20-21 SEPTEMBRE 2015 NEWS: Aslantepe - Sinnandimadai - Galiano - Hyderabad - Kumbdaje -
INSTITUT SUPERIEUR D'ANTHROPOLOGIE
INSTITUTE OF ANTHROPOLOGY
ONLINE COURSES / COURS A DISTANCE
FALL TERM : OCTOBER 2015
TURQUIE – Aslantepe - The remains of a 5,000-year-old adobe basament of a possible “throne” have been unearthed during excavations in Turkey, revealing the origins of the secularization of power and one of the first evidence of the birth of the state system. Discovered in Aslantepe in the eastern Turkish province of Malatya, the structure consists of an adobe platform, raised by three steps above the floor, on top of which burnt wooden pieces were found. “The burnt wooden fragments are likely the remains of a chair or throne,” excavation director Marcella Frangipane of La Sapienza University in Rome, told Discovery News. Frangipane, who has long been digging at the site, is working to bring to light a huge complex dating to the fourth millennium B.C. (3350-3100 A.C.) “It’s the world’s first evidence of a real palace and it is extremely well preserved, with walls standing two meters high,” Frangipane said. The complex features two temples, storage rooms, various buildings and a large entrance corridor. Some walls are decorated with red and black motifs and with geometrical impressed patterns. “In the past two campaigns we found a large courtyard which can be reached through the corridor. On the courtyard stands a monumental building,” Frangipane said. Within such building, the archaeologists unearthed the adobe platform. It stood in a small room which opened into the courtyard. Frangipane believes the chief or king appeared in the throne room to give audience to the public, gathered in the large courtyard. In front of the platform where the throne likely stood, the archaeologists also unearthed two small and low adobe platforms, probably made for people to stand on while they appeared before the king. “This reception courtyard and building were not a temple complex, they rather appear as the heart of the palace. We do not have religious rites here, but a ceremony showing the power of the ‘king’ and the state,” Frangipane said. She noted the remains are the first evidence of a change in the exercise of power, which from theocratic becomes non-religious. Usually exerted in temples, power now happens in the throne room. “The state governing system was already in progress here,” Frangipane said.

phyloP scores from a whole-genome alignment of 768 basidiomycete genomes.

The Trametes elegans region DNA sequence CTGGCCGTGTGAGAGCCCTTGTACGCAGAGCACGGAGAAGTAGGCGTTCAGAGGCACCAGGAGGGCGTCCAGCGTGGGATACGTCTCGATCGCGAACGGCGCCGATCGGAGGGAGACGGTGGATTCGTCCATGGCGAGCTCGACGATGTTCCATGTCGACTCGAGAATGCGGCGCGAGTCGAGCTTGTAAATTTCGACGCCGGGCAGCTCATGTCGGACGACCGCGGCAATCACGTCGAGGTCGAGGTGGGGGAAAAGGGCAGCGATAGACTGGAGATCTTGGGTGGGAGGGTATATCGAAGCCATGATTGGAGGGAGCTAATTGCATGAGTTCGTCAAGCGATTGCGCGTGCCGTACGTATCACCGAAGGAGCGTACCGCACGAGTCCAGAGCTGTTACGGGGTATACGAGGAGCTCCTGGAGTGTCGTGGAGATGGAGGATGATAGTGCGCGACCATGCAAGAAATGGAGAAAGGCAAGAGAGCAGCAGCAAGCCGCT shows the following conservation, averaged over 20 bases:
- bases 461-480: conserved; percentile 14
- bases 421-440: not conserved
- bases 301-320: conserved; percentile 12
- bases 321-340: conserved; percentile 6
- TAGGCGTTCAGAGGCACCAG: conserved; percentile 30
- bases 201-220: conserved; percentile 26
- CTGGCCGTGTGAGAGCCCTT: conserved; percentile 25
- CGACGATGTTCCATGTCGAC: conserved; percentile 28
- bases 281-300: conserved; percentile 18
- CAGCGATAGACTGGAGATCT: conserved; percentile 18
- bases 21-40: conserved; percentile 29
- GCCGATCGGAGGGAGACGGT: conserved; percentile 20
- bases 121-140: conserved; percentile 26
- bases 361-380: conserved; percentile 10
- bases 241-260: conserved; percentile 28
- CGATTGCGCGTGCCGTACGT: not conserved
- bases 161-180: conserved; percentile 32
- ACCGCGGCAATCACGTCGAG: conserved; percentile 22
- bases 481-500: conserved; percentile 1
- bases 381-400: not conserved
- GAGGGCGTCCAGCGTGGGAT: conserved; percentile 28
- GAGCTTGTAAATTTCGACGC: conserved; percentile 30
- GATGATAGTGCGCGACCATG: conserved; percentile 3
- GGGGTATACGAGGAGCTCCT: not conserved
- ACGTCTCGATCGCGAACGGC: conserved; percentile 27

INDE – Sinnandimadai - Earlier this week, a team of epigraphy students from PSG College of Arts and Science and their professor S Ravi excavated a red rectangular slab cist stone, believed to contain iron, from the Sinnandimadai excavation site. The area, located around 8km from Pollachi on the way to Dharapuram, shot to fame when local villagers and archaeologists discovered an ancient urn used to store remains of the dead. Archaeologists believe that the stone is proof that burial was a more preferred manner to dispose of the dead than cremation. "Our earliest literature and recent discoveries are further proof that during the Iron Age or 'Sangam Age' we preferred burying our dead, while in North India the system of cremating the dead was more preferred," said Ravi. "In fact, over the years we have learnt that the Tota people, who lived in and around the area we call Pollachi now, followed rituals similar to those of Egyptians, but just in a more subdued manner." According to Ravi, when a person died in the Tota community during the Megalithic age, the body was first kept in the open for birds and animals to eat away the flesh. Meanwhile, the men would go and carve out six massive rectangular stone pieces of rock to create a simple tomb. The dolmen would be a rectangular room, formed by one large stone placed at the base, four stones placed on its sides in the 'Swadhi' shape in such a way that they support each other and the sixth would be the cap stone placed on top of the structure to close it. "Inside these structures would be placed a few bone remains of the dead and some materials and products they used on a daily basis," he said. "The size and grandeur of these cists or tombs depended on the dead person's wealth or economic status," he said. Archaeologists are also focusing on discovering more of these rectangular tomb structures believing that they can find old vessels and products used by people 2,500 years ago inside them, giving an insight of their way of life, culture and traditions. "It was after the Megalithic Age, that the system of urns to store the remains of the dead came into being," said Ravi. One such urn discovered from the exploration site was donated by the local farmers and still stands inside the PSG Arts and Science College museum. "It was only after around 300 AD that these rituals were stopped and people began cremating0 instead," he said. During the Megalithic Age Romans used to cross Sinnandimadai on their way to the Arab deserts for trade. "This tradition also happened to stop after 300 AD," said Ravi.